As the trial progressed, circumstances of gender bias in the corporate culture of Kleiner Perkins continued to unfold. In one instance, Pao testified about an all-male discussion on board a private plane regarding porn stars, the Playboy Mansion, and the “hotness” of Marissa Meyer, the current CEO of Yahoo!. Pao was the only female on the plane. On another occasion, at an annual investing conference, Pao testified that Ray Lane, a senior member of the fi rm and the former President of Oracle, instructed her and Trae Vassallo, the only women in attendance, to take notes like a secretary and did not make the same instructions to their male counterparts. Ellen Pao argued her gender was a “substantial motivating factor” in 1) not being promoted to general or senior partner, and 2) being terminated from the firm.
On my third day of the trial, Kleiner Perkins presented their defense. It was revealed that Ellen Pao had created a “resentment chart” of people in the firm she disliked or resented. She went on to complain about several members of the firm. The more she went on about what was wrong about “the other person,” the more the jury seemed to collectively lean back in disbelief. Pao’s performance reviews, which the jury later heavily relied upon, showed a pattern of arrogance toward her fellow co-workers, an unwillingness to get along with others, and an insistence on always being right.
On my final day of the trial, during closing arguments, the tide had turned against plaintiff, Ellen Pao. The defense was relentless over the five-week trial showing that it was Ellen Pao’s performance, not her gender, that was the substantial motivating factor not to promote her and to ultimately terminate her. Ellen Pao should have sued Kleiner Perkins for retaliation only, arguing that her termination was a result of her actions as a whistle blower, rather than her actions as a woman. That was Pao’s strongest claim. Indeed, John Doerr said it best in an email shortly before Pao was fired (and I’m summarizing here) when he said, “I have concerns about how partnership decisions are being made…Pao had one of the best years ever for a junior partner.” If that was the case, then why her sudden termination? Because she filed suit for gender discrimination? Ultimately, Pao needed at least nine jurors to side with her. She lost on all claims—the jury did not believe that her gender was a substantial motivating factor when Kleiner Perkins made their decisions relating to her promotion or her termination. It appeared that Ellen Pao sued Kleiner Perkins because the man with whom she had an affair with was promoted, while she was not. That scorned rage coursed through her veins for years culminating in this lawsuit. The testimony was salacious and riveting filled with sexual innuendo and misconduct. Corporate empires were made and personal reputations destroyed, but it was a broken heart that jerked open the secretive world of Silicon Valley. As this case shows, a legal strategy premised on sex and scandal, while powerful in the realm of public opinion, is a weak tactic in the legal arena.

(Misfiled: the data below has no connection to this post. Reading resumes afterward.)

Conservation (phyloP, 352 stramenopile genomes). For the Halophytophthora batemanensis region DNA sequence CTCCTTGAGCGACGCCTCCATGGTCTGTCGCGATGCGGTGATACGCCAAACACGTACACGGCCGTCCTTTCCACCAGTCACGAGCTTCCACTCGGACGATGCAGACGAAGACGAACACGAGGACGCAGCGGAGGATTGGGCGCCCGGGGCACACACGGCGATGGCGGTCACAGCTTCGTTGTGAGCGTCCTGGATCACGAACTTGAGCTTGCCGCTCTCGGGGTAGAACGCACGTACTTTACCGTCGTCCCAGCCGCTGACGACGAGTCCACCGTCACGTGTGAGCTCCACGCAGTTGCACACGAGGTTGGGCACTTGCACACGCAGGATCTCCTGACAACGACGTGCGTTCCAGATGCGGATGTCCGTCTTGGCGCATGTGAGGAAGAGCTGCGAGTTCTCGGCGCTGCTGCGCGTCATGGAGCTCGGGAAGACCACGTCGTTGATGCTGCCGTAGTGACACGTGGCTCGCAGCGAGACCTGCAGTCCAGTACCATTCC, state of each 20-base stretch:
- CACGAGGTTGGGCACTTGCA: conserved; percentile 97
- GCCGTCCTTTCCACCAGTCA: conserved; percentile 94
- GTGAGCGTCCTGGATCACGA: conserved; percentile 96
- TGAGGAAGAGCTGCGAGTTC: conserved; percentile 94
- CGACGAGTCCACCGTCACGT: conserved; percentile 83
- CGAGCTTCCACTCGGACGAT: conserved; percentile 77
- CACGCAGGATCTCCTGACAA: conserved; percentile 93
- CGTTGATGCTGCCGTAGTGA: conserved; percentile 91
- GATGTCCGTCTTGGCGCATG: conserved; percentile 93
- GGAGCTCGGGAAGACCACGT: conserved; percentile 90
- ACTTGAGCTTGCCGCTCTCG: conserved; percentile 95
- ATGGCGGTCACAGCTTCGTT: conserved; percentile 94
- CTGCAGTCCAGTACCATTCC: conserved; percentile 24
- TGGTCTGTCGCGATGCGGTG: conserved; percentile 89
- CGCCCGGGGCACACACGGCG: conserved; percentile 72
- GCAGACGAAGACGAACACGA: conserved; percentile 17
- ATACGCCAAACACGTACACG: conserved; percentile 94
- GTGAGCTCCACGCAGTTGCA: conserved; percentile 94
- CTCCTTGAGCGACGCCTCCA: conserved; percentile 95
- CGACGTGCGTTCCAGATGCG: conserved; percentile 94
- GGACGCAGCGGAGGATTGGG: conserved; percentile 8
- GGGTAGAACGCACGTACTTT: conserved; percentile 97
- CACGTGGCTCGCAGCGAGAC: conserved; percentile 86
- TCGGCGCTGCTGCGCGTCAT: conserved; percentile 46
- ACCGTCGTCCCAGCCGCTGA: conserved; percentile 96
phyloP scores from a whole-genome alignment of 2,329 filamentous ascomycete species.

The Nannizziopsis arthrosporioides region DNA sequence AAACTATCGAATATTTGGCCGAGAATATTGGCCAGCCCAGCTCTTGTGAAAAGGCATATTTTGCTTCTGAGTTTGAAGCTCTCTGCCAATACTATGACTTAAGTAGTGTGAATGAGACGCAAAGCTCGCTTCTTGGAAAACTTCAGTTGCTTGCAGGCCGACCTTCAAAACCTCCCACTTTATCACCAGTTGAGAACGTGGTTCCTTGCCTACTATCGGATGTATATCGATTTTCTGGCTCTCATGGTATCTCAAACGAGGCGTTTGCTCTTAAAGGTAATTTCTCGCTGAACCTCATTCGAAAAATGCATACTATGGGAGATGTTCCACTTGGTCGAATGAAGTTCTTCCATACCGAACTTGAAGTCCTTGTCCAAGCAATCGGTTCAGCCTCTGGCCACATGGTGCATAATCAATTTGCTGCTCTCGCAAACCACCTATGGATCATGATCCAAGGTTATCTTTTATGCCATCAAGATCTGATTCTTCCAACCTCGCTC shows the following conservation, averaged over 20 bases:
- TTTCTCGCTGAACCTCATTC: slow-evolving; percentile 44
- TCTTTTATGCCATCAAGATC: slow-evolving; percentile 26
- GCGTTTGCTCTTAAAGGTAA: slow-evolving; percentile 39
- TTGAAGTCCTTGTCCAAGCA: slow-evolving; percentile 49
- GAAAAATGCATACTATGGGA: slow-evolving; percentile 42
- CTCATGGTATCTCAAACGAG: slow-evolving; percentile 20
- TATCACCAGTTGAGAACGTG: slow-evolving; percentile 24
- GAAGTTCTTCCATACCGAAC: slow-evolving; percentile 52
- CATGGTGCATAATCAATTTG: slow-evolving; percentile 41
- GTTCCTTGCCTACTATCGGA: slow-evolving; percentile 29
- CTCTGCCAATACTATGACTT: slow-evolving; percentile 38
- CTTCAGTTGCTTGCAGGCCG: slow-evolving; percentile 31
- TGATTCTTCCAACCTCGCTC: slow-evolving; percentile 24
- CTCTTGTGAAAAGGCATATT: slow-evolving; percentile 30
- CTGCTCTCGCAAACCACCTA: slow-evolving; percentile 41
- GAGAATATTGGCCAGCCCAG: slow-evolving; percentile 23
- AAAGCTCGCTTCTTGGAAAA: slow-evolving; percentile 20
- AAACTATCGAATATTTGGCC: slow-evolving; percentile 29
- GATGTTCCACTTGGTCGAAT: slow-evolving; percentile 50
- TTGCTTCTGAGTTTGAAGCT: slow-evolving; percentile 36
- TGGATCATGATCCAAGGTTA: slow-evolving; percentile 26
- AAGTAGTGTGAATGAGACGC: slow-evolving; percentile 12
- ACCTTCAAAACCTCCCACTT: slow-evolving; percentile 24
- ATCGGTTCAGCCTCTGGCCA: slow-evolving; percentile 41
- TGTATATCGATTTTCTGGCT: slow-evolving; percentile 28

About Gerard Pizarro: Gerard serves as a Senior Attorney at California Law Partners, APC, and specializes in personal injury, employment law, corporate litigation, and government contracting.
To contact Gerard for questions or comments,